Sixpence (Tanner)

The Sixpence (6d) or Tanner as it is also known was first minted in 1551 during the reign of Edward VI and was last struck for everyday usage in 1967. It measures 19.3 mm and the coins minted before 1920 contain 92.5% of silver. After this date, from 1920 to 1946, they were minted with 50% silver. The most recent Tanner (1947-1967) was struck in cupronickel. In its day, it was one of the most well-liked coins. So well-liked in fact, that it was still legal tender until well after the decimalisation came into effect. The 6 Pence represented six pennies and many consider it to be a lucky coin...

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  • Pre-Decimal Denomination: Sixpence (Tanner)
  • Monarch: George III 1760 - 1820 or Elizabeth II 1952 - 2022
Picture of Elizabeth II, Sixpence 1956 Unc

Elizabeth II, Sixpence 1956 Unc

Anice example of a pre-decimal Elizabeth II Sixpence in Uncirculated condition. The Sixpence was the only coin that did not have a decimal equivalent that was allowed to still be used when decimal coins came in. That was because it was the price of a phone call in a call box and decimal coins were causing too many problems at that time.
£6.95
1964 Sixpence Unc

Elizabeth II, Sixpence 1964 Unc

The pre-decimal coinage of Queen Elizabeth II dated 1964 has always been difficult to get. Here we offer the 1964 Sixpence Unc. Supplies are limited in for a number of coins.
£3.95
Picture of Elizabeth II, Sixpence 1967 Brilliant Unc

Elizabeth II, Sixpence 1967 Brilliant Unc

Elizabeth II (1952- ), Sixpence, 1967. Brilliant Uncirculated.
£2.00
1970 Sixpence Proof_obv

Elizabeth II, Sixpence 1970 Proof

1970 Proof Sixpence. Not Struck for circulation.
£9.00
George III Bull Head Sixpence Fair_obv

George III, Sixpence (Bull Head) Fair

In 1816 they passed the currency Reform Act which changed our coinage completely. The Guinea was out and the Sovereign was in. All coins before then were no longer legal tender. One coin that was badly needed for everyday usage was the humble sixpence. So in 1816, a new Sixpence was issued. The King hated the design and the public referred to it as the ‘Bull Head’ Sixpence because of the design. But it was only struck from 1816-1820 when a new King took the throne. Dates will be of our choice, but the more coins you order the more different dates we will try and give you.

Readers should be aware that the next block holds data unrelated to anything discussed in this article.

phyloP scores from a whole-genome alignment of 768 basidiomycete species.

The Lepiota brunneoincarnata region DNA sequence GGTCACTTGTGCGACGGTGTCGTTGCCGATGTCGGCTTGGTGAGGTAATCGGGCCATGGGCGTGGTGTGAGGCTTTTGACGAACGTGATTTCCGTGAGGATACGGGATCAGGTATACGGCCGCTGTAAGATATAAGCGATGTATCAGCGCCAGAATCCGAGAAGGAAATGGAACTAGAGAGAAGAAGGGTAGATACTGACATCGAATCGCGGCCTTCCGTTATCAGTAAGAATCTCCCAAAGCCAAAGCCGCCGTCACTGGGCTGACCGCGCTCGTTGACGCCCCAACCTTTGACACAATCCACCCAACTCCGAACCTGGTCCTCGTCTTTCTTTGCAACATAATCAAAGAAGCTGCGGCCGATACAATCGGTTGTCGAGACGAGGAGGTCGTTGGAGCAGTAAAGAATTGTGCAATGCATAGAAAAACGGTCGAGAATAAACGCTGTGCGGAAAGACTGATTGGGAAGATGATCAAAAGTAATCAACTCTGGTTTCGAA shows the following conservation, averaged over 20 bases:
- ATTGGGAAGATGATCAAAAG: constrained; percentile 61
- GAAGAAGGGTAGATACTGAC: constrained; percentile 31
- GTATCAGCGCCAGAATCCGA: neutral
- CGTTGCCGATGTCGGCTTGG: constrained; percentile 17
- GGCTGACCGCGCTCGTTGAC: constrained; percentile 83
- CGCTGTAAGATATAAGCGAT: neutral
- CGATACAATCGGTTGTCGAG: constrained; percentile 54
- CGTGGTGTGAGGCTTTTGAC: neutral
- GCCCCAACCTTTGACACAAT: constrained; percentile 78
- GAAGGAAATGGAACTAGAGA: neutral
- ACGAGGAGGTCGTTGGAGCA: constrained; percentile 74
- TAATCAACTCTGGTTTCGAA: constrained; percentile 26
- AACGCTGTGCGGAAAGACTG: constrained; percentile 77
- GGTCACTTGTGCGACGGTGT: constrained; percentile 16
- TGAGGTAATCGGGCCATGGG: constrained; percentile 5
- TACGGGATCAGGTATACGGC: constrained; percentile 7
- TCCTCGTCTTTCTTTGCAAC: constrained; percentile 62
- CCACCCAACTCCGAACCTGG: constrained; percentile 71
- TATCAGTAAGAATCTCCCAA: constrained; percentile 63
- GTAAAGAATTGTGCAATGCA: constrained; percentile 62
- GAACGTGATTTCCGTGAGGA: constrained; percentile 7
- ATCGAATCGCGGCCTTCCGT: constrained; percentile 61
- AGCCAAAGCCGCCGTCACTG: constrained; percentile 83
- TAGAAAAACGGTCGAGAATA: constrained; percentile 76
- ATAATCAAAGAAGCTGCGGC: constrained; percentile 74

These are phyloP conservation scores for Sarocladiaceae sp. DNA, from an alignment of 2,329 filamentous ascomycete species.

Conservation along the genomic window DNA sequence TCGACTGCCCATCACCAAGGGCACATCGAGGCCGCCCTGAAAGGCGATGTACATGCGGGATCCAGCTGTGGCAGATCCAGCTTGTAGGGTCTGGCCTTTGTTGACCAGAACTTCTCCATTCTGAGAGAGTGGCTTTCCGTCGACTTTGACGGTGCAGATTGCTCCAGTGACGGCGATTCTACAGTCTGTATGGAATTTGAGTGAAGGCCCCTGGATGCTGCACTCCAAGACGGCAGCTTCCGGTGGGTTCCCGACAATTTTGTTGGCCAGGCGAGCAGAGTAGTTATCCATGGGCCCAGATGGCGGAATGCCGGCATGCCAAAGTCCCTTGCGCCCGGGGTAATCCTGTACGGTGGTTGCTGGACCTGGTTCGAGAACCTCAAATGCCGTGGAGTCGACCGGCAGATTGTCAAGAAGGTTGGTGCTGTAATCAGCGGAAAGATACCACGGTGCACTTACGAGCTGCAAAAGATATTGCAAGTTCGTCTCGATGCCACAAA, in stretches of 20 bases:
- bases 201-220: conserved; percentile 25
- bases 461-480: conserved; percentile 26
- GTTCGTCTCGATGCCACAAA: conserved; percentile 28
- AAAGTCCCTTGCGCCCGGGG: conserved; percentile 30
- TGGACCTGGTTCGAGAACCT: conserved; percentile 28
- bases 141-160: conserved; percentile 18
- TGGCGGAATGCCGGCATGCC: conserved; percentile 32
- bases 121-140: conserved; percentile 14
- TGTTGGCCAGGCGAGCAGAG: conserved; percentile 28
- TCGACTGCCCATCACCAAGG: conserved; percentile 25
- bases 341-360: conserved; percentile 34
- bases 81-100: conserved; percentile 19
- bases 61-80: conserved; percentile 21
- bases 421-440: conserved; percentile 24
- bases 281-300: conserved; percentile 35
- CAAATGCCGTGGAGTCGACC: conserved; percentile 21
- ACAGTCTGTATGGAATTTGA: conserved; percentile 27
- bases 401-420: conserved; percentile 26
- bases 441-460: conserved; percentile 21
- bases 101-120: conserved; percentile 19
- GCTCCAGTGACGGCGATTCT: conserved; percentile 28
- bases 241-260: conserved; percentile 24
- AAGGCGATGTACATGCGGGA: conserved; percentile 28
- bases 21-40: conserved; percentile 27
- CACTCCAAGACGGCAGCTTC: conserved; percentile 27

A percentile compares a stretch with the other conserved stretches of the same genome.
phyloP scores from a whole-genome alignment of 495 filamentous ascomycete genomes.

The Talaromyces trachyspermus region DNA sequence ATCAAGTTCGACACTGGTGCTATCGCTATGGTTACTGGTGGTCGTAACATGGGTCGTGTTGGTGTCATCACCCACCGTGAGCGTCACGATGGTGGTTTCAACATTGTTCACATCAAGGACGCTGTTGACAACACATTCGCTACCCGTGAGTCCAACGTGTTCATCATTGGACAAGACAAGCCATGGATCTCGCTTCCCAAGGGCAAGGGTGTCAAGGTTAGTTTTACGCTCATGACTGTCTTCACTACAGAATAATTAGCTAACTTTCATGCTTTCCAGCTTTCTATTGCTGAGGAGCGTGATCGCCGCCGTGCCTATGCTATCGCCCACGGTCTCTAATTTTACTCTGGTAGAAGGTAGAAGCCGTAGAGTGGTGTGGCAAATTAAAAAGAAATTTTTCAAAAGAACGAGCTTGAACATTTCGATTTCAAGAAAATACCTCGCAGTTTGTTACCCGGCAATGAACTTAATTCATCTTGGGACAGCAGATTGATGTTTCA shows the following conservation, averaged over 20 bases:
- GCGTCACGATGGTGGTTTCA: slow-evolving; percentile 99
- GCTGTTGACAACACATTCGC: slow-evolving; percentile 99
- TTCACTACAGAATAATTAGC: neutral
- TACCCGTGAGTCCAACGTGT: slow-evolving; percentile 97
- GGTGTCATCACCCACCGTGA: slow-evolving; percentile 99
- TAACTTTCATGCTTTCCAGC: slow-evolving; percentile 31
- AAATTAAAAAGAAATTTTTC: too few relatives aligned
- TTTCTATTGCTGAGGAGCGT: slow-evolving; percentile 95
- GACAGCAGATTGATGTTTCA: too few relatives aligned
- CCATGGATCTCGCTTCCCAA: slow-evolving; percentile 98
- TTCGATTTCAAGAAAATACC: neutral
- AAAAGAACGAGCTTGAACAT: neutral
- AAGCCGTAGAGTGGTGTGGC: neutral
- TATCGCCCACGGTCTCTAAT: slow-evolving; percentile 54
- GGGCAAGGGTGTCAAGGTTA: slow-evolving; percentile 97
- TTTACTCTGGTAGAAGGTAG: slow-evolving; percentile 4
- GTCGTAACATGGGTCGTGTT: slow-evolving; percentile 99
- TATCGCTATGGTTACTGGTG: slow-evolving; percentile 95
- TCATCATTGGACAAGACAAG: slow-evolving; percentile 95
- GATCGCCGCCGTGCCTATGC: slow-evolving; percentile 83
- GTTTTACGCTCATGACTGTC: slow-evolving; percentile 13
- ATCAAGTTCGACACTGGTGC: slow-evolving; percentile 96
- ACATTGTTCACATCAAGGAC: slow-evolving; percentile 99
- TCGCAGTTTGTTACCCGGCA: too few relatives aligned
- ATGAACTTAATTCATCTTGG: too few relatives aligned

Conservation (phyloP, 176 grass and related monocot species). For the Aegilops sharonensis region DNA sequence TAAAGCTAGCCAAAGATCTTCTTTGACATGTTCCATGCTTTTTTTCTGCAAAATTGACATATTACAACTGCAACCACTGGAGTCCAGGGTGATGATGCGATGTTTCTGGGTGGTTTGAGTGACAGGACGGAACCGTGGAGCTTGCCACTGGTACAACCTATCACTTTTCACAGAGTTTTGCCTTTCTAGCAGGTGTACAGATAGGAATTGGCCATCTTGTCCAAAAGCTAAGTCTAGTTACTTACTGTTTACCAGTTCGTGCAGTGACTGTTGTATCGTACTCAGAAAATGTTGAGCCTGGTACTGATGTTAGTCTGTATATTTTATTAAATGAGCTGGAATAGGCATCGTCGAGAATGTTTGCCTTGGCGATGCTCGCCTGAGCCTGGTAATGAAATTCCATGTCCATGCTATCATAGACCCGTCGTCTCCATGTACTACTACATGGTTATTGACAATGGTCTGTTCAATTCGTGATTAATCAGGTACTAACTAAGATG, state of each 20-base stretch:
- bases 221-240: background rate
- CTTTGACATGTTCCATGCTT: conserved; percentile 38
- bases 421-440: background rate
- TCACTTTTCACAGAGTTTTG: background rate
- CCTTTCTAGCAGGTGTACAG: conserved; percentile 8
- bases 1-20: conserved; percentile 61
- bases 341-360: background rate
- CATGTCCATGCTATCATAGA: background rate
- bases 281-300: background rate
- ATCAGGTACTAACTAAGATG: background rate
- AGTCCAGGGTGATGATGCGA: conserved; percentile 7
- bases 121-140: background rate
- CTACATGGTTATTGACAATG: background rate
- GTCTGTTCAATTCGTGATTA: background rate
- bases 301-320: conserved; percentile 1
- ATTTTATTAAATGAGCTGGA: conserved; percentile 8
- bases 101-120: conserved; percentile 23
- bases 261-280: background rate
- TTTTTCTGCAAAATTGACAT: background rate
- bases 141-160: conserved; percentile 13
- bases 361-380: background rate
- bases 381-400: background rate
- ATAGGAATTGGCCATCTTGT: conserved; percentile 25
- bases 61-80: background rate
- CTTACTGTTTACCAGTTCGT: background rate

£14.95
George III, 'Bull Head' Sixpence Very Good_Obv

George III, Sixpence (Bull Head) Very Good

In 1816 there was the Currency Reform Act, which allowed coins to be struck even without the Monarch’s permission. This was put into place because of King George III’s illness and the shortage of small change. From 1816 on, new designs, new weights new everything. These are the first of the new Sterling Silver Sixpences issued from 1816-1820. You have the bullhead of the King on one side and a crowned shield on the other side. Even in this grade supplies are limited.
£19.95
George III 1787 Sixpence Extremely Fine_obv

George III, Sixpence 1787 Extremely Fine